[JANNI] Uill, tha a' Ghàidhlig fhathast ga mo ghlacadh agus tha tòrr, tòrr a bharrachd ri ionnsachadh, gu sònraichte, gnathasan-cainnte is rudan brèagha rudan a ràdh. Tha an cultar an seo a' còrdadh rium cuideachd, is an dùthaich is na daoine. Ach tha mi fhathast fosgailte do chànanan eile. Tha mi ag ionnsachadh Nirribhis. Ged nach eil mi cho fileanta sa tha mi ann an Gàidhlig. tha mi a' faighinn air adhart, agus 's dòcha aon latha gun ionnsaich mi cànanan eile.

[DEREK] Uill, gu soirbhich leat leis an Nirribhis mar shoirbhich thu leis a' Ghàidhlig, Janni.

[JANNI] Mòran taing.

[DEREK] Tapadh leatsa.

Learning Gaelic

English Beurla

Interview with Janni Diez: Learning Gaelic

Presenter: Derek MacAoidh (Derek Mackay)

[DEREK] With me is Janni Diez, who works at Sabhal Mòr Ostaig. Janni, welcome. Where are you from?

[JANNI] I come from Germany. I was born and raised near Cologne.

[DEREK] And why, then, are you here in Scotland and a fluent Gaelic speaker?

[JANNI] Well, I started to learn Gaelic when I was around fifteen. I heard Gaelic on a CD by Runrig, who were very popular on the radio, and it was just ... I was just looking at the words and trying to find out what things meant and I had an interest in languages anyway. I took three languages in school and I was always looking for more languages, and there was Gaelic; it just appeared.

[DEREK] What attracted you to Gaelic?

[JANNI] At first, the sound of it really appealed to me, and I was fascinated by Scotland in general and I wanted my parents to go with me on holiday. I knew from the very first time I visited that I wanted to live there, and so, the country, the culture and the language all came together.

[DEREK] Did it help to come on holiday to Scotland?

[JANNI] Yes, it did, because then I saw bilingual signs and I was trying to work out from different signs what different words meant and trying to put them together, and I wrote everything down and at the end of the holiday, I had a long list of words. Oh, I was obsessed with it!

[DEREK] Did it help that you already had knowledge of other languages?

[JANNI] I think it did, because when you have learnt another language, you are more open to different structures and different grammar.

[DEREK] Did you return from your holidays absolutely certain that you wanted to learn Gaelic?

[JANNI] No, I didn't. I bought a book, and I began to learn using the book, but I didn't get very far. I set it aside after Unit Three or Two, and I just couldn't do it. It was too difficult. Then I got an opportunity to go to Scotland as part of my degree and I lived in Penicuik for a year, and every afternoon, I would watch the children's programmes in Gaelic, and at first, I remember, I didn't understand anything beyond 'tha' and 'a bheil' and 'agus'.

[DEREK] Which programmes were the best, or the most helpful for you?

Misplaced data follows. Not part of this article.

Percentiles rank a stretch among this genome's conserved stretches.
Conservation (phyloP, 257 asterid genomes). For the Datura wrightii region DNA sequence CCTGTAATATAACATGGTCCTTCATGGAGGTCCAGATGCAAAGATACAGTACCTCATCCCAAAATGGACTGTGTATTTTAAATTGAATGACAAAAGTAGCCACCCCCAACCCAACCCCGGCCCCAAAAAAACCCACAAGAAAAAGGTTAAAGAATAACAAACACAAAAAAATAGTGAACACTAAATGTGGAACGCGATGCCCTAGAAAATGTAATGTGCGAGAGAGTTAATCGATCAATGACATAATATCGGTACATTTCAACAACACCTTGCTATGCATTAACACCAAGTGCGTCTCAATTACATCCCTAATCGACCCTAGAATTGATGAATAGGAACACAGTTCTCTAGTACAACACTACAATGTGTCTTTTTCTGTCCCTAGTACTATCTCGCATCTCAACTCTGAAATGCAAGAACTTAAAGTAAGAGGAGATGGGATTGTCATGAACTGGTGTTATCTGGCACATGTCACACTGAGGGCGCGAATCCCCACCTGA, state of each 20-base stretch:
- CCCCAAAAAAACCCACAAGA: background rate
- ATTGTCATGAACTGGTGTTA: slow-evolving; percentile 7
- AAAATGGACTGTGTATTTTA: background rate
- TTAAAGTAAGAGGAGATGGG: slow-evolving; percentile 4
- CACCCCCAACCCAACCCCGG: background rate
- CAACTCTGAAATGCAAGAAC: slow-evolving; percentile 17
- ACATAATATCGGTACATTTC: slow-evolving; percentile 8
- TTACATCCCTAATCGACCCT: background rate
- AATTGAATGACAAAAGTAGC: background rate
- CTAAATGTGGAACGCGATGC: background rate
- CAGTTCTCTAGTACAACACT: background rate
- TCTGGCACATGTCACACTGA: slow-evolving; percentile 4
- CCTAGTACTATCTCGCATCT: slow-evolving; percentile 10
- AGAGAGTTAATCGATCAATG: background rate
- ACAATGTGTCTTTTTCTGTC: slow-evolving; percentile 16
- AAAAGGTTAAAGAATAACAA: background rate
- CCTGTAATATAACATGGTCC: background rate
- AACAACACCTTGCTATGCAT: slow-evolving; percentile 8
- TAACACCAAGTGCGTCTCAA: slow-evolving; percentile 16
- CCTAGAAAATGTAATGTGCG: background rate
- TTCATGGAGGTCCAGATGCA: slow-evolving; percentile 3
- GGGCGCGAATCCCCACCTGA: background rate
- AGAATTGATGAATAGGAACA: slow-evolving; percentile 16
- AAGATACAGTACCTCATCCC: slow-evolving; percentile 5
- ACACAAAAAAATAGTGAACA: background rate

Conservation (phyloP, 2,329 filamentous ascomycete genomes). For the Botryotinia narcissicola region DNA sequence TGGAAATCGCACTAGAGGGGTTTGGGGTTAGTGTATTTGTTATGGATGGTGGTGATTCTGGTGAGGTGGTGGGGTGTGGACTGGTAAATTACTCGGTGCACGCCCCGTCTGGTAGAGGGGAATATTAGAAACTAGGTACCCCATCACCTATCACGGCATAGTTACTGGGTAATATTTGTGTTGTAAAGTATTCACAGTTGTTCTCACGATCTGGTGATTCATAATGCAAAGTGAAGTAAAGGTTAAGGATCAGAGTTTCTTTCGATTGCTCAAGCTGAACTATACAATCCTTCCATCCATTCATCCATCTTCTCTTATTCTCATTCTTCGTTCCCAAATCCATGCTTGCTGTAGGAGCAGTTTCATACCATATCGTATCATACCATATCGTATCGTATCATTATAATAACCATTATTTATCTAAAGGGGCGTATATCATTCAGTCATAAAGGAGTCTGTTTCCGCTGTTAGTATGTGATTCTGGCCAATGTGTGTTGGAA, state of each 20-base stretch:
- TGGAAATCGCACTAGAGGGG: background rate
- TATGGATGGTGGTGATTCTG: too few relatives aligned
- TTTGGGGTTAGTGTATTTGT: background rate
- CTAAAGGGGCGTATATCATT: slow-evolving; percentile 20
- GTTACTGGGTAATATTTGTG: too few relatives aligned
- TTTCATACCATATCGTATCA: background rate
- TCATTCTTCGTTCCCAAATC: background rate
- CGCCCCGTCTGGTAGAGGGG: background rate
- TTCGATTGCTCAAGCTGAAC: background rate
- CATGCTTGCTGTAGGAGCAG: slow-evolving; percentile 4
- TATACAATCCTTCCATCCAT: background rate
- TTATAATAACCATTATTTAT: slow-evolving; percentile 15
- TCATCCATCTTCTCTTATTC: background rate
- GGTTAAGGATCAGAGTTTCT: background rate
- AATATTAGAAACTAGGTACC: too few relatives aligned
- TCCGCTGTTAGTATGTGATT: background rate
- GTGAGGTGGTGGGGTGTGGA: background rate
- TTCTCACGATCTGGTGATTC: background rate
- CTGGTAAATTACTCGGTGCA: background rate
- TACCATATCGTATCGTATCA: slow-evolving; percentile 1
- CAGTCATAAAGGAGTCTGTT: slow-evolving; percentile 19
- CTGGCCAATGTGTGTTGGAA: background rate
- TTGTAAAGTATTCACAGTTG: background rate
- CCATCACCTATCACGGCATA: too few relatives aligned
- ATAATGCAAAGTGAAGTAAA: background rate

[JANNI] Dòtaman - very helpful because they speak so slowly and the content is so simple. Also, Dràgan Sgeul, (Dragon Tales), and at first, I was really struggling with it. They were just speaking at a normal pace and I wasn't understanding much, but by the end, I was. I became obsessed with the language and I started my own Gaelic chat-room just so I could learn more and keep going. And with a book by my side and long lists of verbs on the wall and 'agam', 'agad', 'aice' and so on and so forth I had a lot of support and plenty of time to write my sentences. I did that for perhaps three years, night after night for two or three hours.

[DEREK] Who were you chatting to?

[JANNI] Well, there was a man from Harris who was a native Gaelic speaker, a woman from England, a man from Nova Scotia who was a native Gaelic speaker and a woman from Germany. It was entertaining and a lot of fun, and I learnt a great deal. I'd say that I learnt most, most of my Gaelic over the internet then.

[DEREK] So you were writing rather than speaking?

[JANNI] I wasn't at all good at speaking Gaelic. The day came when I wanted to take a course in how to learn to speak it again. And I was terrified. I went into the woods to speak to the trees just to get some practice.

[DEREK] And did the trees answer you?

[JANNI] No, they didn't! They were very polite! It was Michael Klevenhaus's class. I was trembling when I arrived at the course. But Michael was very encouraging, and everyone else was very encouraging. It was very good, and after two hours, I felt fairly comfortable.

[DEREK] So, you know Gaelic, you speak it and you write it ... Is that what made you say, "I'm going to return to Scotland and I'm going to work in Gaelic"?

[JANNI] I knew there were jobs in Gaelic, that there was a shortage of teachers who taught through the medium of Gaelic and I was doing a degree in teaching.

[DEREK] Was that what brought you to Skye?

[JANNI] That was a coincidence! I wanted to go to Uist to find work. So I stopped in the Isle of Skye and somebody told me there was a job going in the kitchen (at Sabhal Mòr), and I got it, and then I worked in Reception for four years and now I'm a Language Development Officer. At the same time, I began a part-time degree in Gaelic and Development.

[DEREK] You are fluent in Gaelic. Are you satisfied with that? Does it still grip you or is there another unusual language that attracts you now?

[JANNI] Well, I'm still gripped by Gaelic and I still have an awful lot to learn, in particular, idioms and beautiful ways of saying things. I really like this culture too, as well as the country and the people. But I'm still open to other languages. I'm learning Norwegian. Although I'm not as fluent as I am in Gaelic, I am improving and perhaps one day, I might learn other languages.

[DEREK] Well, every sucess with Norwegian, just as you have succeeded with Gaelic, Janni.

[JANNI] Many thanks.

[DEREK] Thank you.

Ag Ionnsachadh Gàidhlig

Gaelic Gàidhlig

Agallamh le Janni Diez: Ag Ionnsachadh Gàidhlig